Since all this began, M has never shied away from the difficulties our relationship has faced and the times when I question it and when I emotionally shut down. I never had someone care for me the way he does, to want to fight for us. And yet, inside, I felt very torn. In the church, we are told that dating non-Christians is a bad thing – after all, the Bible tells us not to yolk with non-believers. Perhaps my own viewpoint is skewed, but I did and do not view the things that are outlined in the Bible to be hard rules but rather guidelines to living that have been established by a God who loves us and wants us to live a life that is fulfilling to the max. With regards to ‘not yolking with non-believers’, it’s because it’s so fucking hard. It’s so hard to know that you don’t share that perspective with them and have them available for you to pray with when you’re not sure about something or struggling with something. It’s hard to think that when you die, you won’t end up in the same place. This past weekend, M and I really struggled with how this would play out in our relationship and after a lot of discussion, we have yet to come to a conclusion with what we should do.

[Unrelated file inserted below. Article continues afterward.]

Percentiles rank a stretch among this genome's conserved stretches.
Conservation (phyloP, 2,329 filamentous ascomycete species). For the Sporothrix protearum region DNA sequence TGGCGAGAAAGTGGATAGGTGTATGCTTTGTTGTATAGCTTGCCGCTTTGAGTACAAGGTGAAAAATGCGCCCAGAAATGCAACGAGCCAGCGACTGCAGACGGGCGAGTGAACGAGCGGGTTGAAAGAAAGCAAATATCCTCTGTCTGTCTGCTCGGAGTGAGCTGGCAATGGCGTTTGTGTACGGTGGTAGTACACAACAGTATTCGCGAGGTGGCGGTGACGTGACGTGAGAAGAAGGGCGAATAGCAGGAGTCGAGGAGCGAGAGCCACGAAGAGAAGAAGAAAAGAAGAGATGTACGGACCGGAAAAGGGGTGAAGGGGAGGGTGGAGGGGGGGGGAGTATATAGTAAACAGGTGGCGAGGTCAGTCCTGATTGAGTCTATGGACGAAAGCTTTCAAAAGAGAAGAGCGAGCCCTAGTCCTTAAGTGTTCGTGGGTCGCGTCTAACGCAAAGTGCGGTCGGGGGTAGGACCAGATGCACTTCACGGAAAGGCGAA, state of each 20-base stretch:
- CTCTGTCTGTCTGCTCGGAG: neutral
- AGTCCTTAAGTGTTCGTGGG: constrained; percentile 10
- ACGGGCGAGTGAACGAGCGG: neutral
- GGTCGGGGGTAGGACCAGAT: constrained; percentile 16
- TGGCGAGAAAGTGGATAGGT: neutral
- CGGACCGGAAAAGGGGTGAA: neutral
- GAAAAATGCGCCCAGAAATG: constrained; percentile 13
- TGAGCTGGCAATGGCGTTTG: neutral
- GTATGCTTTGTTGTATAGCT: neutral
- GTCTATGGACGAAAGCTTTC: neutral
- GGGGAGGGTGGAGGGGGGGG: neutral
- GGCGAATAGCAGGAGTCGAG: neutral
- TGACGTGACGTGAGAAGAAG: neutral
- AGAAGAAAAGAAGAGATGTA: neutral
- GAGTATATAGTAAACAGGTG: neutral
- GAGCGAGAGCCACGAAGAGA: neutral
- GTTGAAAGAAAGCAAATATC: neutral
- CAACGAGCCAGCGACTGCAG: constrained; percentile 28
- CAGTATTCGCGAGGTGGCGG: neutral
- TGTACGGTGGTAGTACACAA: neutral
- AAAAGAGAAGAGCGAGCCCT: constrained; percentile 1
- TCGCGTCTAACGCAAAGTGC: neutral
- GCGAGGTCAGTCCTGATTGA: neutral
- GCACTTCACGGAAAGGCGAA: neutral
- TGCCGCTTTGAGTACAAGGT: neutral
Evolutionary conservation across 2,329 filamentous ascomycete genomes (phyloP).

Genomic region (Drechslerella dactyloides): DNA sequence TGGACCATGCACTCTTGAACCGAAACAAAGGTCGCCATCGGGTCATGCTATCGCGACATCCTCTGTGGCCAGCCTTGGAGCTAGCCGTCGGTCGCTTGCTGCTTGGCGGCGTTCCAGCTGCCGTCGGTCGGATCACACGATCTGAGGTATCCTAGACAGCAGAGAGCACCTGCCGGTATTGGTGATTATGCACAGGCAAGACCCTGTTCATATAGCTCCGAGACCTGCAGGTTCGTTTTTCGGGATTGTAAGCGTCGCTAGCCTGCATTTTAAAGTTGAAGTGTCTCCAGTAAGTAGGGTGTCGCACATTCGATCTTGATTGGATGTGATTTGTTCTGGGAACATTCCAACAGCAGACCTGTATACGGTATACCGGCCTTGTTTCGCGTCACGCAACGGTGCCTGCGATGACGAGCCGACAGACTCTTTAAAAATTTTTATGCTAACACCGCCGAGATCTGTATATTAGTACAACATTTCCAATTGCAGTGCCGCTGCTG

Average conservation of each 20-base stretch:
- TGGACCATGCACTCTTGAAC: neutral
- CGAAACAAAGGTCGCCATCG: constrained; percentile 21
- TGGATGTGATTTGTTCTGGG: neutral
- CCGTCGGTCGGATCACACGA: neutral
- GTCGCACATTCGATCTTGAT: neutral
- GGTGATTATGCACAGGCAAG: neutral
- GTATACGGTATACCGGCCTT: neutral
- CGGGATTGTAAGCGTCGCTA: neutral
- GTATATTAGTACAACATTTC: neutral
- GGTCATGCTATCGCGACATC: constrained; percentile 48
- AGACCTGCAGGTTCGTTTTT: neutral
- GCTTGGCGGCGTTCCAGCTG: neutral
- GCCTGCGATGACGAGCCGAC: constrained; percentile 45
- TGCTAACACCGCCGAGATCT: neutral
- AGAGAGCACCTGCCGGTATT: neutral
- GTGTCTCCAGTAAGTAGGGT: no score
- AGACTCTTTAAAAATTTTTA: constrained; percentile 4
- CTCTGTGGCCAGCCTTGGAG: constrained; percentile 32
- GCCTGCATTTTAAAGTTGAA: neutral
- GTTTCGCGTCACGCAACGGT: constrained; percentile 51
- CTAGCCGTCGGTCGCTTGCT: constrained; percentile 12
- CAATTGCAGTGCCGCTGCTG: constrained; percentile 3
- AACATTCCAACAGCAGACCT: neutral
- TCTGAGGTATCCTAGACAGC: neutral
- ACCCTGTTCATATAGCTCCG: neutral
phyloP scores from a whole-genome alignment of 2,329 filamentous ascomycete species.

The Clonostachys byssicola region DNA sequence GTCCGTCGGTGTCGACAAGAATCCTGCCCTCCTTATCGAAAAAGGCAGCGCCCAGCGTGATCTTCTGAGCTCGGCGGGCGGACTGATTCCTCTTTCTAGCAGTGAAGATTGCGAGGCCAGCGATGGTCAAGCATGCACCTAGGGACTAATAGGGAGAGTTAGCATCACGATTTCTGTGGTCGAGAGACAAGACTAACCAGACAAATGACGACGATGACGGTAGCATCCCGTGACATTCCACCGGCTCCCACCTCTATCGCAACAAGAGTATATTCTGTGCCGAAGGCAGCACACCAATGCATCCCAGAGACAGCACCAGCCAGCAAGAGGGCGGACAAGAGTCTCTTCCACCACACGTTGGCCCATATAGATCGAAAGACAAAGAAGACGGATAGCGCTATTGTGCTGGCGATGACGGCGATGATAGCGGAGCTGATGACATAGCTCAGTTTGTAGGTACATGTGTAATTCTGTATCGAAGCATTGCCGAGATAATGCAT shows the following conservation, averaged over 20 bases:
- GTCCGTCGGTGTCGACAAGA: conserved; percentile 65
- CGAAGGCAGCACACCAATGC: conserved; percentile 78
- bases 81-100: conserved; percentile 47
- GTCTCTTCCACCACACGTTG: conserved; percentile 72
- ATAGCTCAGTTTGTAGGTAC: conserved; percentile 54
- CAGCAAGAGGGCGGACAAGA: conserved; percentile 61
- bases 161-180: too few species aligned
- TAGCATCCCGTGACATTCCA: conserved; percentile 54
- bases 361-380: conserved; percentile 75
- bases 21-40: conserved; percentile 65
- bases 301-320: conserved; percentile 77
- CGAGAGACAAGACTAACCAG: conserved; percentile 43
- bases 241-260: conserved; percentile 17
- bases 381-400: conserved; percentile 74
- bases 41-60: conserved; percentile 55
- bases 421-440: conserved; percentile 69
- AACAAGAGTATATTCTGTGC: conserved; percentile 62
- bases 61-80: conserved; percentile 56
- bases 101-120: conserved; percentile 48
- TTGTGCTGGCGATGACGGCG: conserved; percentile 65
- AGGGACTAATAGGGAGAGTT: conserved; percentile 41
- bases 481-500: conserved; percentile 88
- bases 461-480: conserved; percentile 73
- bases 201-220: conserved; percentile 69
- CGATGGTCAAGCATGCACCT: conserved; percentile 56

I spoke about the imperfect love of man to the perfect love of God. I realize though the imperfect love of man will always be imperfect, even if the man is a believer of God because we as people are just imperfect. But love in itself is a beautiful gift from God that truly doesn’t come around as much as we think or wish that it did. Yesterday, the verse of the day on my bible app was Psalm 55:22 that says this: ‘Cast your burden upon the Lord and He will sustain you; He will never allow the righteous to be shaken’. I am so thankful for my non-family family, that they can give me a good reality check and encouragement all at the same time. One of my girls, Jaws, told me that I had to let go and give up this self-imposed oppression about whether or not M would know God or not. She told me that it wasn’t up to me. That even though M couldn’t see himself coming to know God, that he nor I could predict what could or could not happen. That being with me was a window into a whole different world that he didn’t see before. That all I could do would love M and continue to live my life with the love God instilled in me and walk on the path God has laid before me. That by being ‘burdened’, I was trying to take control of God’s work. One of the most interesting things she told me though that I hadn’t even considered was that by sharing and not censoring the faith part of my life with M, that my own relationship with God grows. That through this relationship, I am learning and still drawing close to God. A part of me fears that by being with someone who is not a believer, that I am disappointing Him. But then I think about how blessed I am to have M in my life and I’m not so sure about that anymore. She also told me to be strong and not to abandon M when we are both learning and growing with one another. One of the things I value the most with my relationship with M is how we can have involved conversations about life and relationships. That there’s an established and growing trust to share things about our past and how we view life without fear of judgement and knowing that it’s being shared in a safe environment. I feel like one of the reasons why God placed M in my life is because he’s strong enough to be there when I fall and that he is helping me heal the emotional scars left behind by others.